Friday 27 September
Another St Petersburg must-see if you want to avoid travellers’ ridicule is the summer palace of Peter the Great, or Peterhof. It has been called the Russian Versailles – although it didn’t look too good in 1944 when the departing Germans blew it up, but restoration work began almost immediately and today it looks to be back in pristine condition.
To get there we boarded a 1980s so-called hydrofoil which looked like a wingless, aircraft fuselage. It sits low in the water, promising to get up on its foils and skim when the smelly, shuddering engine fires up. But it doesn’t, because once the speed passes a certain point the nose sticks up and the passengers (mostly Chinese) can’t see. To prevent a mutiny, it ploughs through the Gulf of Finland chop like a grumbling old man until it arrives at the Peterhof wharf.
An oldie, but not such a goodie. The hydrofoil that doesn’t quite get it up.
Immediately you understand Peter’s reception plan. Guests would arrive by ship, then small boats would ferry them up a canal and deposit them at the base of the palace where they would be humbled by the spectacle of the buildings, grand cascade, exotic fountains and gleaming gold baroque statues.
Visitors arrived here from the Gulf of Finland to be greeted by Peter the Great
There are some 150 fountains and spectacular cascades throughout the 100 hectares of ordered gardens, but pump technology was not nearly developed enough to drive them. There was a much cleverer solution. 20 kilometres away, an elevated lake system piped water, in ever diminishing sized pipes, down the hillside. By the time it reached Peterhof it had picked up the enormous pressure required to drive all the water features of the palace. Moreover, because there was plenty of water in the lakes, the fountains could run all summer without a break.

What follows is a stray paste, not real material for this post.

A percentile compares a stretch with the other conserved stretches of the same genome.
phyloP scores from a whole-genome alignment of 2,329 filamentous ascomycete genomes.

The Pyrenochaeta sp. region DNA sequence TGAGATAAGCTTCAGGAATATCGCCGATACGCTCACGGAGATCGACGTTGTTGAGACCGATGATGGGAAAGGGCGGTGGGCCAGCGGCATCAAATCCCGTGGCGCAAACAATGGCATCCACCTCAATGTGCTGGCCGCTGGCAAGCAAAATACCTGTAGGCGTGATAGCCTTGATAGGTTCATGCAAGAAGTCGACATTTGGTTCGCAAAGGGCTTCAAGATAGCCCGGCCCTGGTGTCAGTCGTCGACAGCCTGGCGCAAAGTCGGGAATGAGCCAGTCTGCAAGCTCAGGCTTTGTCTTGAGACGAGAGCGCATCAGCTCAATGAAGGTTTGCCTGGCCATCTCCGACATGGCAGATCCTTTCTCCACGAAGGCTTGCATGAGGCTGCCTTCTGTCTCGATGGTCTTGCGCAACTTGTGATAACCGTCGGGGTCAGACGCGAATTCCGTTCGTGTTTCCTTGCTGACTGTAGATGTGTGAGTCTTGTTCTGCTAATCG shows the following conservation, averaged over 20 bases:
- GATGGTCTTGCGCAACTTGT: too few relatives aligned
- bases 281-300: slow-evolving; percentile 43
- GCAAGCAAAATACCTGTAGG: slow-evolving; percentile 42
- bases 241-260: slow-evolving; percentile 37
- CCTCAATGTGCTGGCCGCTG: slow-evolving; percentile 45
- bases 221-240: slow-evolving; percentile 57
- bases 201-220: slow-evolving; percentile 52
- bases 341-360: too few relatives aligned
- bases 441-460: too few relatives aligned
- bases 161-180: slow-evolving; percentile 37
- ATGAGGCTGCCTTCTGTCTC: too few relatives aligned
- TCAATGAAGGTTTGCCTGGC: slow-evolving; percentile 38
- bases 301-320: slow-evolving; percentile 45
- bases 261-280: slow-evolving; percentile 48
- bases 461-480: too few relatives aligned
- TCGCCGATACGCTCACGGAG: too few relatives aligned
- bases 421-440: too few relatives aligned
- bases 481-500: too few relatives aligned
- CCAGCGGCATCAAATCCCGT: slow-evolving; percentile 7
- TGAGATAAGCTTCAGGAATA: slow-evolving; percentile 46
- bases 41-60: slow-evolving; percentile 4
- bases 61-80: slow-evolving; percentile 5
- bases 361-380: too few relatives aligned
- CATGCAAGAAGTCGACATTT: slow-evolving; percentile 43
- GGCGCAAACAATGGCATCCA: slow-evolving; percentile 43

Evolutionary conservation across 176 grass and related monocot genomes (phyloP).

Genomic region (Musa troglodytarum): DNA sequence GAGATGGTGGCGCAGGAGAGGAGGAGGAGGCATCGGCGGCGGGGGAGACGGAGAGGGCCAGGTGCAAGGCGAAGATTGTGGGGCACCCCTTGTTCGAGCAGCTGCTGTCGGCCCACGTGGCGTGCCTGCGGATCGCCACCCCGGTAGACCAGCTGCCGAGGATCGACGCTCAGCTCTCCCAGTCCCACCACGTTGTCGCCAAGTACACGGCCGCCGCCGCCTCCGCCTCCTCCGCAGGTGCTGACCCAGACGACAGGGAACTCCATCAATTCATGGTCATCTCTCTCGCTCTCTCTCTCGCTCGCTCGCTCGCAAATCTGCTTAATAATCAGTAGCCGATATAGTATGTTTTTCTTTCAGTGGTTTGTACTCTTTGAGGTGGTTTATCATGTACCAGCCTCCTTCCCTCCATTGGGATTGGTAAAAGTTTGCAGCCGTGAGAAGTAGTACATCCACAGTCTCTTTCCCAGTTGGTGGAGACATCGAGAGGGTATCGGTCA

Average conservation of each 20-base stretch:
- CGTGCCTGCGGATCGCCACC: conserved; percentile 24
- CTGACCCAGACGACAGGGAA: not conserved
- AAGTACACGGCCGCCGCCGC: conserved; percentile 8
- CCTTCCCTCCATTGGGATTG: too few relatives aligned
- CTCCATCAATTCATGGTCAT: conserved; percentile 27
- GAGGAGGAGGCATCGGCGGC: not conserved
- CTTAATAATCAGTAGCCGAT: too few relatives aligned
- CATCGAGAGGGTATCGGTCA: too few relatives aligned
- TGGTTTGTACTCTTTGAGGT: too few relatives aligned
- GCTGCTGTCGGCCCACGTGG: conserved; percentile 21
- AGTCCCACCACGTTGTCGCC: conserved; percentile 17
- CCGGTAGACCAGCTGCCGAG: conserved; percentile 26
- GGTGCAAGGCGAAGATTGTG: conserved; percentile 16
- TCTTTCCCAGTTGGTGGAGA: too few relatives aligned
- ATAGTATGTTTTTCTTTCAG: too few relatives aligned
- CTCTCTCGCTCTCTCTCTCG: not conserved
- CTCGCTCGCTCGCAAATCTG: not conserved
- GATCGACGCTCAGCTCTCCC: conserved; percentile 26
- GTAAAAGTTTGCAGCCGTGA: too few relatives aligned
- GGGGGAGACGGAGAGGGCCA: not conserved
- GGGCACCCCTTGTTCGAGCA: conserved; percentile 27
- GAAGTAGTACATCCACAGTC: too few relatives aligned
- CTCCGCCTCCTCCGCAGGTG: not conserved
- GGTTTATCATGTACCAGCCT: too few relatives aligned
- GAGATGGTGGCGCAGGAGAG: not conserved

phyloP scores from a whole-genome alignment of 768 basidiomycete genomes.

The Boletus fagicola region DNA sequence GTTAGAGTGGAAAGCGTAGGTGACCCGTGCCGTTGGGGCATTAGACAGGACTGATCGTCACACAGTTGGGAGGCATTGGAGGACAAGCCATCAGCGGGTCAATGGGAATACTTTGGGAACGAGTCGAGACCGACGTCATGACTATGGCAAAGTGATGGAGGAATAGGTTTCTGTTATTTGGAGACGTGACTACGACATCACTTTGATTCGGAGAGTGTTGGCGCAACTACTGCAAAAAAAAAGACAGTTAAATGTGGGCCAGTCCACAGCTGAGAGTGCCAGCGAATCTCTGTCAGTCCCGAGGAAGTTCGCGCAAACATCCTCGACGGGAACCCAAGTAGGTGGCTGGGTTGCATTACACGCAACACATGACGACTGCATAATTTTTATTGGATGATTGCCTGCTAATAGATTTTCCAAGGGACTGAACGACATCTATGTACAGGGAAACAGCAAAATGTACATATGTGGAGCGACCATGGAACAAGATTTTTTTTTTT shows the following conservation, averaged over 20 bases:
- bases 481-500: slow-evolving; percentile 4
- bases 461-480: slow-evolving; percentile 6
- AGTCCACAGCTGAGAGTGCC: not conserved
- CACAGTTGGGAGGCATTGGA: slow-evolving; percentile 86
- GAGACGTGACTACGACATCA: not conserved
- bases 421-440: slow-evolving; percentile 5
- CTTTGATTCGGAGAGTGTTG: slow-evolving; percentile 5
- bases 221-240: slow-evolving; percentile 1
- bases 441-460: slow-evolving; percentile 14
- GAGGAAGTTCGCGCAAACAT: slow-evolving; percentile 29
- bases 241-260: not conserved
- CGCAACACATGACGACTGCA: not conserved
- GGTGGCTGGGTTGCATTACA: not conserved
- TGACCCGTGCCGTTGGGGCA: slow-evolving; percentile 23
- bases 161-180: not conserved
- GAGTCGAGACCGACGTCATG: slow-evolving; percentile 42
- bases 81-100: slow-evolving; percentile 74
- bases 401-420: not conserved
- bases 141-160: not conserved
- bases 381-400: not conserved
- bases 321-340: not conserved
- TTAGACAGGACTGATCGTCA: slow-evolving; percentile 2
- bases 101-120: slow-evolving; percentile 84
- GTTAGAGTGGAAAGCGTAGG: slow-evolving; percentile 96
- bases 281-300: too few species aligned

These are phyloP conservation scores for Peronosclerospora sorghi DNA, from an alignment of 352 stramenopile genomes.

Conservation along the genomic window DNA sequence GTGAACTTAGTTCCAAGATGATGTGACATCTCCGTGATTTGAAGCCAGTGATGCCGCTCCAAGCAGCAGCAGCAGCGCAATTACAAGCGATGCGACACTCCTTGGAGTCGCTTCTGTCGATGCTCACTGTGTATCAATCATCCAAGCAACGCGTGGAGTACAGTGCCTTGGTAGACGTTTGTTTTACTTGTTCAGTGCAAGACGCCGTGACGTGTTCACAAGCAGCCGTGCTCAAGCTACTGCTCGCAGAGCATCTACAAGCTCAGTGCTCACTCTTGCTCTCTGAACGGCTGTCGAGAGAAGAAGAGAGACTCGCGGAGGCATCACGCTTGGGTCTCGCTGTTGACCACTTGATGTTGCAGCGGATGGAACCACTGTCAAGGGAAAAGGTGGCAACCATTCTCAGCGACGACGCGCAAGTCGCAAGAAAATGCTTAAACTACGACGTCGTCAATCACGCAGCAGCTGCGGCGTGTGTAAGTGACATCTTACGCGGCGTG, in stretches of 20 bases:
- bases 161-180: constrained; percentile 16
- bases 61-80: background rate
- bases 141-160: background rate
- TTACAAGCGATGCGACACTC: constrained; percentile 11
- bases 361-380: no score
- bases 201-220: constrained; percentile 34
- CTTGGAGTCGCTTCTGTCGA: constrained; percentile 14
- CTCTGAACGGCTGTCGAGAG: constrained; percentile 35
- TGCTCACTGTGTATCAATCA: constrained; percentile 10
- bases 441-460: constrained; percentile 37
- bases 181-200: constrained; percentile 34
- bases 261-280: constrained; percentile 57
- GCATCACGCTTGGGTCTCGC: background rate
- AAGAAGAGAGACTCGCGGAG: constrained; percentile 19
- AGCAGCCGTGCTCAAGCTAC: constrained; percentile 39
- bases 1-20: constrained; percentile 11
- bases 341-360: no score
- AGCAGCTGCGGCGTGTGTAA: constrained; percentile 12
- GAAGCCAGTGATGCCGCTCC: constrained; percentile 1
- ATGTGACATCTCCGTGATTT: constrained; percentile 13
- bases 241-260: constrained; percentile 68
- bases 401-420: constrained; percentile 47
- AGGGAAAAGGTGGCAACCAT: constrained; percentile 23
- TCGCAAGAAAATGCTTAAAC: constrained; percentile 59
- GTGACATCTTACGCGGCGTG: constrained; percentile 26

The famous Gilded Orgasm fountain in the lower garden
Oddly, we hadn’t come to see the palace, except from the outside. The big attractions were the gardens, the fountains, and the bath house that adjoins the palace. The bath house building also housed the palace kitchen to cut down the risk of a spreading fire if the dripping caught alight.
In the bath house, the banya (Russia sauna), used cannon balls to store the needful heat. In winter you could hot up and then go outside for a jolly roll in the snow. Before Peter’s time it was customary for men and women to be in the banya together but eventually they had to be segregated because there was excessive canoodling which to led to giving one another doses of the Clap.
A lady could take a shower (cold, unfortunately) by going down some steps into a sunken, open top room, sitting on a stool and being pelted by an ornamental shower rose that hung from the
Another way to have water fun was in a hexagonal swimming pool with a central shower ball on a pole in the middle and, for good measure, a number of geysers that came up through holes in wooden floor. And then, of course, there was the common marble bath – often covered with cloth to save one’s flanks coming into contact with the cold stone.
For the love of water.
Please don’t sit on the top chain, but if you do, go straight to the hospital for a buttockectomy.
Russians believe in subtle, understated signage.
The famous praying squirrel of Peterhof
We finished the day with ‘dinner and a show’ at the Belmond Hotel which, we have now been told by our guides, is arguably the best in St Petersburg, and certainly the best located, sitting in the middle of the concert and designer district. The grand dining room had been cleared so that only 16 tables covered the whole area and the stage had been extended to accommodate a loud pianist, string quartet, two singers and two dancers. They gave a classical program of second-eleven standard while waiters speedily crisscrossed in the style of the Ministry of Silly Walks. The food, however, was exceptional. We both had beef cheeks – avoiding the menu page which offered Beluga caviar at about $520 for 100 grams. But I have to say it was a classical experience, especially knowing that Tchaikovsky had stayed in the hotel, first in 1877 with his wife (who we know didn’t do much for him in the sack) and nine years later returned, only bump into Johann Strauss.